Film: The Social Network
Cast includes: Jesse Eisenberg (Holy Rollers), Andrew Garfield (Never Let Me Go), Justin Timberlake (Love Actually), Rooney Mara (Youth in Revolt), Armie Hammer (Flica)
Director: David Fincher (Seven)
Screenplay: Aaron Sorkin (The West Wing (creator))
Genre: Drama, based on a book, The Accidental Billionaires (2010)
In brief: Erica has Mark Zuckerberg’s number. “Going out with you is like dating a stairmaster,” she tells him. When she breaks up, her final words are, “You’ll probably go through life thinking girls won’t date you because you’re a nerd. It’s not because you’re a nerd. It’s because you’re an asshole.” That night Mark is so distraught he goes home and blogs about Erica. At the same time he gets an idea to set up “Facemash,” a rating system for the girls at Harvard. He gets the algorithm from his best friend, Eduardo, and works non-stop to set it up. He emails the link to two of Eduardo’s Phoenix Club friends. They each email it to their friends. And it instantly goes viral, getting 22,000 hits in the first hour… taking down the whole Harvard network before the night is over.
When the Winklevoss twins learn about Mark and Facemash, they have a proposal. They’re looking for a programmer to help them develop an idea called “The Harvard Connection.” It’s similar to MySpace, but it’s exclusively for people with a Harvard email address. Mark says he’ll do it. But when he gets started, he realizes he has a better idea. “I looked at what they had and decided it wasn’t worth my time.” Thirty-nine days later, Zuckerberg launches TheFacebook, with a $1,000 investment from his friend, Eduardo. Fast forward…. We find that Zuckerberg is the defendant in two lawsuits… one with the Winklevoss twins and one with Eduardo. What happened and what’s up with the lawsuits is the focus of the rest of the film, which unfolds as a first-rate drama.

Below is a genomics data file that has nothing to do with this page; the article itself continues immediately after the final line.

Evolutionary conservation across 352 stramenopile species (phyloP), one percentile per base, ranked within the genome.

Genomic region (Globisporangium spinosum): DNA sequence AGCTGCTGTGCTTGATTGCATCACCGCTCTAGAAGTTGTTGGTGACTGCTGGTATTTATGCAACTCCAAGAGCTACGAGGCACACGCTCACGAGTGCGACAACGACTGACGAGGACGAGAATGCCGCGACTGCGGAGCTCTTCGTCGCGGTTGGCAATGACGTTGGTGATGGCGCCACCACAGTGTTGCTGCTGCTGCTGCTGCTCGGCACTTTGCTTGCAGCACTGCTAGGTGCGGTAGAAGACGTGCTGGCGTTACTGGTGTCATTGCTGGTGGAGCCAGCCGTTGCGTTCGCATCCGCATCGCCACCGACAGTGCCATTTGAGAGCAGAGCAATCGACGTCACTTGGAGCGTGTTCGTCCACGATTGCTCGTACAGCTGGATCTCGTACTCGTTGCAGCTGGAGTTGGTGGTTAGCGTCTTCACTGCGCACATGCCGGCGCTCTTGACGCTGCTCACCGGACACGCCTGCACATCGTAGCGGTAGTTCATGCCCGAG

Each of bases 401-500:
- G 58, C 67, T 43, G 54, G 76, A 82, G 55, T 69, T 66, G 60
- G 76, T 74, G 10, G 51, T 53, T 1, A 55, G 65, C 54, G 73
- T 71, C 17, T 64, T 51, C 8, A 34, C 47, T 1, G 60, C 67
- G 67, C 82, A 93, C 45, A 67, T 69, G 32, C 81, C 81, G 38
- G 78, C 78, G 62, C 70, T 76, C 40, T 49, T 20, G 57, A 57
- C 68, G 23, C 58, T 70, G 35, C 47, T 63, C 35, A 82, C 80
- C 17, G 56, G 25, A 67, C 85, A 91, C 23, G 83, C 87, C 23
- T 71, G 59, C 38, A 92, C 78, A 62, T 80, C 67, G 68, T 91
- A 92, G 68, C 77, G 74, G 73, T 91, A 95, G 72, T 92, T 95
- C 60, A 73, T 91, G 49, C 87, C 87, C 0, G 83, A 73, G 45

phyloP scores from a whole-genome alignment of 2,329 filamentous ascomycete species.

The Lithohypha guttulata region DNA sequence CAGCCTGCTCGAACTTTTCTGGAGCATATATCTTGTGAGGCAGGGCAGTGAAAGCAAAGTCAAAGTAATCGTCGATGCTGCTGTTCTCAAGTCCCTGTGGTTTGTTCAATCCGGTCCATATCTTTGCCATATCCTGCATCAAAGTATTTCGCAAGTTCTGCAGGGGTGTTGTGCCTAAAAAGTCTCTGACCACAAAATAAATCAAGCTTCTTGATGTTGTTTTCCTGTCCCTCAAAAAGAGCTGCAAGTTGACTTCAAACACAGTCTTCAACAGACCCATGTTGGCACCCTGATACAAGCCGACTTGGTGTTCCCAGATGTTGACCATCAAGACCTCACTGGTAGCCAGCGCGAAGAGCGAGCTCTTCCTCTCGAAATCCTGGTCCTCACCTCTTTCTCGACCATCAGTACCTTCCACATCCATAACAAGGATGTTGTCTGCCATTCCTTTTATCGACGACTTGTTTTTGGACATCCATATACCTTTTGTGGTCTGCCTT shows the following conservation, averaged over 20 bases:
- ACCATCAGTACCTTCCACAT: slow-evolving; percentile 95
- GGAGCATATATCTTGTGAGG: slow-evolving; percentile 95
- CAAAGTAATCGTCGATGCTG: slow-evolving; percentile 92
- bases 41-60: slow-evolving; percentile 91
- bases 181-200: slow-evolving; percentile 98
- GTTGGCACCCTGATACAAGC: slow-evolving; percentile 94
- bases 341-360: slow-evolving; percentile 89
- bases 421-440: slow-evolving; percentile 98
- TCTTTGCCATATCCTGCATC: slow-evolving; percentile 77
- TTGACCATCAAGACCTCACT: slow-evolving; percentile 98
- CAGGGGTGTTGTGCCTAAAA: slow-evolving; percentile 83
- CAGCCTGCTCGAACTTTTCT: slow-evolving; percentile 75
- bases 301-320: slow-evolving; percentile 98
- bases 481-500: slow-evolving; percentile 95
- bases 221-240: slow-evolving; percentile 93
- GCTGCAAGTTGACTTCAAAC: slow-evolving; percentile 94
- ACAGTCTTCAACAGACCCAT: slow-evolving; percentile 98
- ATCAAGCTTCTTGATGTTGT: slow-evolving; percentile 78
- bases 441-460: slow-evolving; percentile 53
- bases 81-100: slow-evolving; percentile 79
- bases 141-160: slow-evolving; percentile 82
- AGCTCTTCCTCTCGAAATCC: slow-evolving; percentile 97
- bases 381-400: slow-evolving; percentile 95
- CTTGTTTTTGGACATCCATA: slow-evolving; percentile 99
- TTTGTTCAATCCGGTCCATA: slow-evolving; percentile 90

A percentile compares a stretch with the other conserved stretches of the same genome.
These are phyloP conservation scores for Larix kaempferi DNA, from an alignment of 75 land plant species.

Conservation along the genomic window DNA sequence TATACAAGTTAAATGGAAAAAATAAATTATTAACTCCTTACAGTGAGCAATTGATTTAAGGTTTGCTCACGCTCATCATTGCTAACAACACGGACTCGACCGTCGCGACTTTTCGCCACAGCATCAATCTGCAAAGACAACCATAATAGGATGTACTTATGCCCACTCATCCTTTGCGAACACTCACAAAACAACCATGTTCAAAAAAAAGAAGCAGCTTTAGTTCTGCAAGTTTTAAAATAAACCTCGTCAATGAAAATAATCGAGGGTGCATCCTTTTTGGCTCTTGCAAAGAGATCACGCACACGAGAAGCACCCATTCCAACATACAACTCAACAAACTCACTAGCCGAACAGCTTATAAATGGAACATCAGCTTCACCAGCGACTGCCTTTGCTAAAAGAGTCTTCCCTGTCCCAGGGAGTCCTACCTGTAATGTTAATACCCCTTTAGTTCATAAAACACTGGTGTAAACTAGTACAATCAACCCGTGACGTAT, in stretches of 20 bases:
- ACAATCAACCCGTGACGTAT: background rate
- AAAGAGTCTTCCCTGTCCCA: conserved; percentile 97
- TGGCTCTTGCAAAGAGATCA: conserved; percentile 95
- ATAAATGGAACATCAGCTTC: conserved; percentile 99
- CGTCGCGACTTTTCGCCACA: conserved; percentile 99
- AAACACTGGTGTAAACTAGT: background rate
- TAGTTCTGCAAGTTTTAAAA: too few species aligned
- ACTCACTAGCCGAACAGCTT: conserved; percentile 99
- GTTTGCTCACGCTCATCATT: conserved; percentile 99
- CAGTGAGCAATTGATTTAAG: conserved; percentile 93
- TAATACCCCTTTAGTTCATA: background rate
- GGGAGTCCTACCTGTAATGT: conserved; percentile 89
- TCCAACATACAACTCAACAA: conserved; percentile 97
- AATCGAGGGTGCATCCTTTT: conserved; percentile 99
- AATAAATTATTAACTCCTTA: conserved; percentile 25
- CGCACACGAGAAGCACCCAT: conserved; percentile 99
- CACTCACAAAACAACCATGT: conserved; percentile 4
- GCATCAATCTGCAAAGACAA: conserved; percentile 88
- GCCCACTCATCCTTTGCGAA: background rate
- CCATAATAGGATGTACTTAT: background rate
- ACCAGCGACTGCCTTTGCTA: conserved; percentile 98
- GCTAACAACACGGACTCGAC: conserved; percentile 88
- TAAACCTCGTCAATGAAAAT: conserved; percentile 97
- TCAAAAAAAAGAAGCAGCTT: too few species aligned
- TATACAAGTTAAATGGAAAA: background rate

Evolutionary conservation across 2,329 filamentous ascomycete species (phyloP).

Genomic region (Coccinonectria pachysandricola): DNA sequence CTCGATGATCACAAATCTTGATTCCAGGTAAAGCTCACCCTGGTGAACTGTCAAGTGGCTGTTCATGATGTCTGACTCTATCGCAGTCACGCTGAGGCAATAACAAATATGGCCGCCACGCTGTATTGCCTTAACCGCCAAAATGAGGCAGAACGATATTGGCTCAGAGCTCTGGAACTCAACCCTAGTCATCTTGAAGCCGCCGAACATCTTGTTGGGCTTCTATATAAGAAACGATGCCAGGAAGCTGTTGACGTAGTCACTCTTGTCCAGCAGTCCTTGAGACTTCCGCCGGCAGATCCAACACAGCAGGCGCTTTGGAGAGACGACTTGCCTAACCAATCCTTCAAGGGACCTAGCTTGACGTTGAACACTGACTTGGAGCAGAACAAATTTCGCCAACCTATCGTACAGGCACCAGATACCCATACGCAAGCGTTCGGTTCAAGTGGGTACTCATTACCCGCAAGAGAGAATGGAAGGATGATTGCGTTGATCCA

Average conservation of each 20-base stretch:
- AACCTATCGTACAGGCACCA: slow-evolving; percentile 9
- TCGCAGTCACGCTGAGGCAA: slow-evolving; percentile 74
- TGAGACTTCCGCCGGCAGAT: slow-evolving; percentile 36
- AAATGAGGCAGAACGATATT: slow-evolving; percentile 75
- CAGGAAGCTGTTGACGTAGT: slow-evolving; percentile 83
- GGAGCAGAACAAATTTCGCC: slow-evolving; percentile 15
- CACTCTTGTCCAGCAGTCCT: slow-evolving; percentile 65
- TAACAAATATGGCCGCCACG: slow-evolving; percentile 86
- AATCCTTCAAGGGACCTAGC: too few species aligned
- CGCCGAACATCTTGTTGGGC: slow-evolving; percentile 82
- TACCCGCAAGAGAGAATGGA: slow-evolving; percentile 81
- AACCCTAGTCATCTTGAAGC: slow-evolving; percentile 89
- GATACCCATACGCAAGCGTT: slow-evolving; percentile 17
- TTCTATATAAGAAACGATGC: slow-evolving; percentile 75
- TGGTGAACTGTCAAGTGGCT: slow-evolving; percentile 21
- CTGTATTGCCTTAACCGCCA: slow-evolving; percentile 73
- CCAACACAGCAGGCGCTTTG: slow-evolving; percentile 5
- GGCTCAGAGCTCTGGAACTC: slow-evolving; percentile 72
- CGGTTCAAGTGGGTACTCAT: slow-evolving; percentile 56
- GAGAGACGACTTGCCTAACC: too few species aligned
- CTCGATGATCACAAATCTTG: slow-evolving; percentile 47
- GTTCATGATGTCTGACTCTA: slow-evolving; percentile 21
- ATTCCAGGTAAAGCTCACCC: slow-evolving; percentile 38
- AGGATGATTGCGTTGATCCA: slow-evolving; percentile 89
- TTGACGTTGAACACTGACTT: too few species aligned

Even though the film is “based on” a true story, keep an open mind. The script by West Wing’s Aaron Sorkin is a riveting, well-crafted story. But the filmmakers have acknowledged that their goal was to tell a good story, not to educate us. Even the most cursory Google search reveals that the history of Mark Zuckerberg and Facebook is far more complex than what’s shown in this film… more characters, more lawsuits, more nuisances and more twists and turns. And Zuckerberg is nowhere near as hyperactive as he’s portrayed in the movie. But that said, it’s a first-rate story… largely fiction, and it’s very well told.
4 popped kernels
Excellent story, well-crafted dialogue, great acting… especially Jesse Eisenberg
Primary Audience: Young adults
Gender Appeal: Any audience
Distribution: Mainstream wide release
Mood: Neither upbeat nor somber
Tempo: Zips right along
Visual Style: Nicely varnished realism
Character Development: Engaging
Social Significance: Informative